Khaled Hosseini, A Thousand Splendid Suns: 11/12/09

One thousand splendid susnOne member provided halvah and tea for the group this evening, two foods that Laila and Mariam enjoyed in the book.

“Really enjoyed the book. A real page turner….the bombings and the carnage…the burquas.”

“I liked this more than The Kite Runner. It seemed more real.”

One of the group members had heard the author speak in Cambridge. He shared some of the author’s observations with us:

“When the Soviets pulled out ….(it was the) darkest time in Afghanistan’s history because the Taliban came in…..The Qu’oran is actually a beautiful book. The Taliban has perpetrated a violent attitude towards women.”

One member said that the book “seemed empty outside of the events that took place.” Rasheed is a “monster”. Jalil is a “wimp”. Lila’s parents are “ineffectual”.

One person said that they felt “cheated” when Tariq came back and then got over it in the end.

Someone said that the city of Kabul is actually a character in this book.

“I enjoyed the book. It was very sad. I was reading at 2AM. I couldn’t put it down.”

A reader “liked this better than the Kite Runner…. couldn’t believe Rasheed at first. Mariam doesn’t like Laila at first. Jalil acknowledged Mariam to a degree. He had a little bit of sensitivity.”

“I read this right through. Couldn’t put it down. The beauty that happened inside…when they had their tea together. Liked more than The Kite Runner.”

One person commented that they had to put it down during the scene when Rasheed made Mariam chew the rocks. The thing is, she observed, “you can’t go a day without reading about a woman with acid thrown in her face.” This was a “fine and disturbing book”.

People were stunned by the fact that there was no anesthesia for Laila when she was having the baby.

An astute member points out that there were a few “interesting moments when Rasheed was kind. He never got over losing the first child. If you believe what the neighbors say, he was the cause of the death. Even with Zalmai he’s very indulgent and interesting. There’s no ethic for him to be humane.”

“When the Communists came it wasn’t even better”…this person liked the book because it’s about adults and not kids. They also liked Reading Lolita In Tehran. This reader accumulated a vocabulary of Farsi and Pashtu and listened to a biography of Mohammed trying to figure out where the subjugation of women comes from.

One reader liked it less. She felt that is was limited “the plot felt inevitable…like a tidal wave”. She felt that the first half dragged but that the second half was interesting. She noted that it seems like  much of the Muslim world is still caught in the seventh century.

Interestingly, a few people (mostly men) found the plot predictable, the characters wooden. A majority of the group loved the book. None of the women felt that it was a waste of time. Most of the women felt drawn in by the characters.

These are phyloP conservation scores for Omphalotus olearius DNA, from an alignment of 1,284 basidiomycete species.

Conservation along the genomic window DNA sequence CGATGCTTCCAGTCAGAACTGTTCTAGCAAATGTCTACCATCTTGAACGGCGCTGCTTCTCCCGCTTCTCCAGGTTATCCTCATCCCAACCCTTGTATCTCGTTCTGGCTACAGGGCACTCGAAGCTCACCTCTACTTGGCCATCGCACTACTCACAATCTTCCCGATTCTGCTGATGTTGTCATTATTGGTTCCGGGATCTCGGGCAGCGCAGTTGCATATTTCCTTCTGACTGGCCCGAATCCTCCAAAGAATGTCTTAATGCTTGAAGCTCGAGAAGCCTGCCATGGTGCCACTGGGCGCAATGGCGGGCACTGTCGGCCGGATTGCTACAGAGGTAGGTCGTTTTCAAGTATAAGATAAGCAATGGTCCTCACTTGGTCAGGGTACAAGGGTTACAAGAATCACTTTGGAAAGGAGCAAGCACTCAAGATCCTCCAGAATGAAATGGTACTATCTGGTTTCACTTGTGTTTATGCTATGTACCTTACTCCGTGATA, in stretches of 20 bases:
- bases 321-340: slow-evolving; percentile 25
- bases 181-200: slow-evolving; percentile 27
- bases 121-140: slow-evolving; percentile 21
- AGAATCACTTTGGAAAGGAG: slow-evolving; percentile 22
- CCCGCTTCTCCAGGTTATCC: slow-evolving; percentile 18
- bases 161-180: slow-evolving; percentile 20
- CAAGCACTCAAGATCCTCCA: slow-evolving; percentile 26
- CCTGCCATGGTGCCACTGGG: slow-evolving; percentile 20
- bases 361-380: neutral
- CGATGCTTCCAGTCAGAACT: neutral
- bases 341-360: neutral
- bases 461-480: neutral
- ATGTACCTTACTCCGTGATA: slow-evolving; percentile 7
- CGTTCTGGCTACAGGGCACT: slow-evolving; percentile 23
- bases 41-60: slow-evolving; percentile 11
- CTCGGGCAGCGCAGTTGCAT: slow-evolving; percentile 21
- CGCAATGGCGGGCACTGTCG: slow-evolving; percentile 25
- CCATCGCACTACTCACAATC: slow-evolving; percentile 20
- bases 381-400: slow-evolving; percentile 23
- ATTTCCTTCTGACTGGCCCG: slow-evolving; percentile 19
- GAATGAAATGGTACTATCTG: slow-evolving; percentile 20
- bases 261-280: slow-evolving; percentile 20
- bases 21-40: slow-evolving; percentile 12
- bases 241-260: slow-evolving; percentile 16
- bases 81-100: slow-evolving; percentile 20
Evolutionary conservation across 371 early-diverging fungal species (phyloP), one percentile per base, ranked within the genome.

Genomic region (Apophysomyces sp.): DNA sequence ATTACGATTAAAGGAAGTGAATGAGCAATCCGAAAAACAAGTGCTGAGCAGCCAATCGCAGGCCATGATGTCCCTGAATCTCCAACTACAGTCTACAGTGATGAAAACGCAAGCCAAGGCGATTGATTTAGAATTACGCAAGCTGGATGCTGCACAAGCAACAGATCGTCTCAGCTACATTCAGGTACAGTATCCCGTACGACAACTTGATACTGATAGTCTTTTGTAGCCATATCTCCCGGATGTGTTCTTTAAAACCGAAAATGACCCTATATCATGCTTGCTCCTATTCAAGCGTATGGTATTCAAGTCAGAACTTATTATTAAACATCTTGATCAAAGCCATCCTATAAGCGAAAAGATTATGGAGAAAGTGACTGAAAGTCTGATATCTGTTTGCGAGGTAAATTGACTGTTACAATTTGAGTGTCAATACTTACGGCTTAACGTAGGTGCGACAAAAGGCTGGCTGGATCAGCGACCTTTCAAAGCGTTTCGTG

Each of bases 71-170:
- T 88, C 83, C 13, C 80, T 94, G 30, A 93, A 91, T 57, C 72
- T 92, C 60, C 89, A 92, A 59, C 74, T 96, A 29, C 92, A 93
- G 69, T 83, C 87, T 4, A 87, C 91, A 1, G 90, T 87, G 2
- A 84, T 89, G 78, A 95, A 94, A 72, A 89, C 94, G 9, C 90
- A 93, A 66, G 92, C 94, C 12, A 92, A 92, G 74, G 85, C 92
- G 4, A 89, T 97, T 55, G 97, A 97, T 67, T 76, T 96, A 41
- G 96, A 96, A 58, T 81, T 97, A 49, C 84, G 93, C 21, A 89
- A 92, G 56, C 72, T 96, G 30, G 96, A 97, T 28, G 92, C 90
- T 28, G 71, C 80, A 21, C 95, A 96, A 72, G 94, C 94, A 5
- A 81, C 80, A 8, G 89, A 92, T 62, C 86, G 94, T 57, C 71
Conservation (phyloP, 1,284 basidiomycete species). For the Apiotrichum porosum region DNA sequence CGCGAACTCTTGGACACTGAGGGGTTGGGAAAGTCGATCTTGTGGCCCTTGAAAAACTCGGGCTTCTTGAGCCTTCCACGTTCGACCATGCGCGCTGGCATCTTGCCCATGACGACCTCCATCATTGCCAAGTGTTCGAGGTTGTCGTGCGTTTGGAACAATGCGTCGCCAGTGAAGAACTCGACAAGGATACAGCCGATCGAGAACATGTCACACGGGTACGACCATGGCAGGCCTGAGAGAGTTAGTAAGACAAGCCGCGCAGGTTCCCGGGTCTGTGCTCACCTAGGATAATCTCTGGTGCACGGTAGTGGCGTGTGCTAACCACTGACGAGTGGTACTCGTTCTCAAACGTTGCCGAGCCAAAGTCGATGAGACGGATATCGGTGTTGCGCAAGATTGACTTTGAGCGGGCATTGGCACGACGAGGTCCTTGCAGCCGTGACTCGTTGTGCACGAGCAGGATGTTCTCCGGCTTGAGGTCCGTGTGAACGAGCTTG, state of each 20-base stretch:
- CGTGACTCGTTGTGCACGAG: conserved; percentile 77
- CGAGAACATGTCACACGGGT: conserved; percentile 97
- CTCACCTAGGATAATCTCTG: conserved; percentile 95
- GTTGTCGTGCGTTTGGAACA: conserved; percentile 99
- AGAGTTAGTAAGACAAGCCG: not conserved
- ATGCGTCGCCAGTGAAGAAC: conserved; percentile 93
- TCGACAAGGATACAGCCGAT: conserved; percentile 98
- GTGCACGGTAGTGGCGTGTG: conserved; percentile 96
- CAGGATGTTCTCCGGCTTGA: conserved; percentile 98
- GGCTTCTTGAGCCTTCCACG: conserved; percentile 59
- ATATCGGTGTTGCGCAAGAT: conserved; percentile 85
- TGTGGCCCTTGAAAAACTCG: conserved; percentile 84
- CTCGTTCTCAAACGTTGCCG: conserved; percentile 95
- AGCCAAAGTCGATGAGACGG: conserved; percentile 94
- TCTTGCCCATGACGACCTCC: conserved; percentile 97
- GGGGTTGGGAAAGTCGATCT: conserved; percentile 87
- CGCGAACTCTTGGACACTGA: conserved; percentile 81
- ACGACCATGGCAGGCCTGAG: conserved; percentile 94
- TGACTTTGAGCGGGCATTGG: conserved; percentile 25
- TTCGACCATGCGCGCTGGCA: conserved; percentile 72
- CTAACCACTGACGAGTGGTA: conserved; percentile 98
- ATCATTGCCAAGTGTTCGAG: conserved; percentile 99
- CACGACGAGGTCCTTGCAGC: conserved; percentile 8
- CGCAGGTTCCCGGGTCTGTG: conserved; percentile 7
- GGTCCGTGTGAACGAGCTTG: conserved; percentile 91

The facilitator was very taken in by the plight of Laila’s mother who took to her bed while her sons were at war and after their deaths. Others felt annoyed that she couldn’t be more present for her daughter. There, too, one wondered, was there a preference for males over females even on the part of a mother?

The facilitator also was struck by how Mariam saw the picture of Rasheed’s former wife and how she looked like she didn’t want to be where she was. This was very poignant.

Two more books recommended by readers:  Kabul Beauty School by Deborah Rodriguez, and Places in Between by Rory Stewart.  The author’s web site,  www.khaledhosseini.com, also makes for very interesting reading.

-LG

Jeffrey Eugenides, Middlesex: 10/8/09

Middlesex

Readers were either engrossed or put off by the historical beginning section of this novel, but most ultimately found it to be a beautifully written and absorbing exploration of identity.    Eugenides writes of an unusual condition that could easily be made to appear freakish.  However, he writes in such a way that the reader is able to identify with the ordinariness of this character. The humor and tragedy woven throughout are true to life, as are the stories of being different, keeping secrets, and personal (and urban) transformation.  -KT

Stewart O’Nan, Last Night at the Lobster: 9/10/09

Last Night at the LobsterI’ve lost my notes from this discussion, so all I can say is that this small poem of a book really touched me, although it was not a favorite of the group as a whole.  During our discussion, we were inspired to share stories of our experiences as waiters and workers in the restaurant business.  In this reader’s opinion, Last Night at the Lobster is a beautifully detailed moment in time about a man who finds it much easier to act with integrity and honor at work than he does in his personal life.   -KT

John Steinbeck, Grapes of Wrath: 8/13/09

The Grapes of Wrath

The reactions to this book were quite varied. Some readers were profoundly moved by the story of sacrifice, desperation, and a world turned upside down; others were put off by the heavy-handed political message or the “biblical” tone.  For those who had been required to read it in school years ago, most commented that this later reading made a much bigger impression.  One reader said she thought every current member of Congress should  be required to read this book for its powerful messages about the environment, economic choices and the impact of hardship on families.  Personally, I enjoy Steinbeck’s writing skill, from the dialect to the humor, the scenic sweep to the human detail.  -KT